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Re: SSL/TLS everywhere fail

From: Stephen Farrell <stephen.farrell@cs.tcd.ie>
Date: Sat, 5 Dec 2015 02:32:12 +0000
To: Mark Nottingham <mnot@mnot.net>, Jacob Appelbaum <jacob@appelbaum.net>
Cc: Poul-Henning Kamp <phk@phk.freebsd.dk>, Mike Belshe <mike@belshe.com>, Amos Jeffries <squid3@treenet.co.nz>, httpbis mailing list <ietf-http-wg@w3.org>
Message-ID: <56624CAC.3040902@cs.tcd.ie>


On 05/12/15 00:41, Mark Nottingham wrote:
>> On 5 Dec 2015, at 2:08 am, Jacob Appelbaum <jacob@appelbaum.net>
>> wrote:
>>> But SSL/TLS is just about the worst encryption you can bring to 
>>> that fight, because it is *so* trivial and routine to MiTM that
>>> you can find the list-price for the necessary equipment on
>>> Google.
>> This is where we diverge, I suspect. None of that equipment is
>> going to work against PayPal or Google or even Tor Project's
>> website when a user uses a modern browser as those sites are TLS
>> with cert pinning.
> Last I checked, browsers don't enforce pins when a MiTM CA is
> installed locally, and they don't intend to in the foreseeable
> future.

So if the Kazakh situation were to pan out as feared, then
that would I think create a fine reason to re-open some of
the tricky questions around disregarding pins. RFC 7469, in
section 2.6 [1] says:

   It is acceptable to allow Pin
   Validation to be disabled for some Hosts according to local policy.
   For example, a UA may disable Pin Validation for Pinned Hosts whose
   validated certificate chain terminates at a user-defined trust
   anchor, rather than a trust anchor built-in to the UA (or underlying

A situation where a govt forces or pressures end users at
home to install a root was not one that was considered when
that was thrashed out iirc. (If I'm remembering badly, then
pointers to the websec archive appreciated.) My reading of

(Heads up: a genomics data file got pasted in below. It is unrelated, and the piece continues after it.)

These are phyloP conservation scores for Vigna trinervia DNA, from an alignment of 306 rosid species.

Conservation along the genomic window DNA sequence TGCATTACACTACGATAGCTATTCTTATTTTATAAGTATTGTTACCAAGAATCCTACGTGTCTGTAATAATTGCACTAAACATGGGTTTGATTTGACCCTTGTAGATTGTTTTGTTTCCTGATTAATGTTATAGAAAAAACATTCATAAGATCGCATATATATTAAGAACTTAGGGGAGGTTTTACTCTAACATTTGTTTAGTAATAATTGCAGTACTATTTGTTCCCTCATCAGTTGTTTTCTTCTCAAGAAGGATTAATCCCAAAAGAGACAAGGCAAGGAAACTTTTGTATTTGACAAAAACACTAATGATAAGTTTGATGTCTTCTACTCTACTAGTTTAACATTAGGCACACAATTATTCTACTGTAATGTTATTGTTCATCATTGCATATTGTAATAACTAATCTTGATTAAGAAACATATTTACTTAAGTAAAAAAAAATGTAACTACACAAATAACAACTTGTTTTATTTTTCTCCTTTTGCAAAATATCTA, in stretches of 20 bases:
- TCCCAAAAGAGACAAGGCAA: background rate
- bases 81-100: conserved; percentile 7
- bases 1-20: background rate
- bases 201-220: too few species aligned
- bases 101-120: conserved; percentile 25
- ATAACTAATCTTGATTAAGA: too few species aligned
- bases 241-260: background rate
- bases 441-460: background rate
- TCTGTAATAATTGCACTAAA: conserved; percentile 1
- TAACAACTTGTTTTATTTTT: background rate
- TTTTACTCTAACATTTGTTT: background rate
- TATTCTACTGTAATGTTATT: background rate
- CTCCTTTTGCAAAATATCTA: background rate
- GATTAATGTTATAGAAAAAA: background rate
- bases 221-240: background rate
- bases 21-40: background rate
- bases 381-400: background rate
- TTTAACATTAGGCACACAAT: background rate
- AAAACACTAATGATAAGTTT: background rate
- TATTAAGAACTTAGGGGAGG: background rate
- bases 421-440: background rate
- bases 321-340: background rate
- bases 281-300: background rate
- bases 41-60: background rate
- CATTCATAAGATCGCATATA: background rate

the above (FWIW, me not being a browser implementer) would
be that coercing someone at home into installing a root
doesn't pass muster as something that's ok to ignore as it
is not a local policy for the person using the browser who
is the relevant policy authority.

Now, that'd be moot except in a situation where the world
was loudly told "here's the public key that folks <here>
had better install or else" in which case it could be feasible
for implementers to blacklist that key from being used
as a root. Technically, that's not very different from not
allowing someone to use the debian weak keys.

And indeed, if web sites were to know for sure that the
connections they see from such-and-such a TCP client are
in fact almost always MitM'd then those sites arguably ought
consider treating that connection differently, e.g. maybe
display a warning, or not allowing password reset perhaps,
if that could be done in a meaningful manner.

So interesting questions would arise in that "we're just
gonna force you member of the public to accept this MitM"

But, all of the above is still premature, (as is most of
this thread), as we don't yet really know what the actual
situation may end up being.


[1] https://tools.ietf.org/html/rfc7469#section-2.6

> Cheers,
> -- Mark Nottingham   https://www.mnot.net/
Received on Saturday, 5 December 2015 02:32:46 UTC

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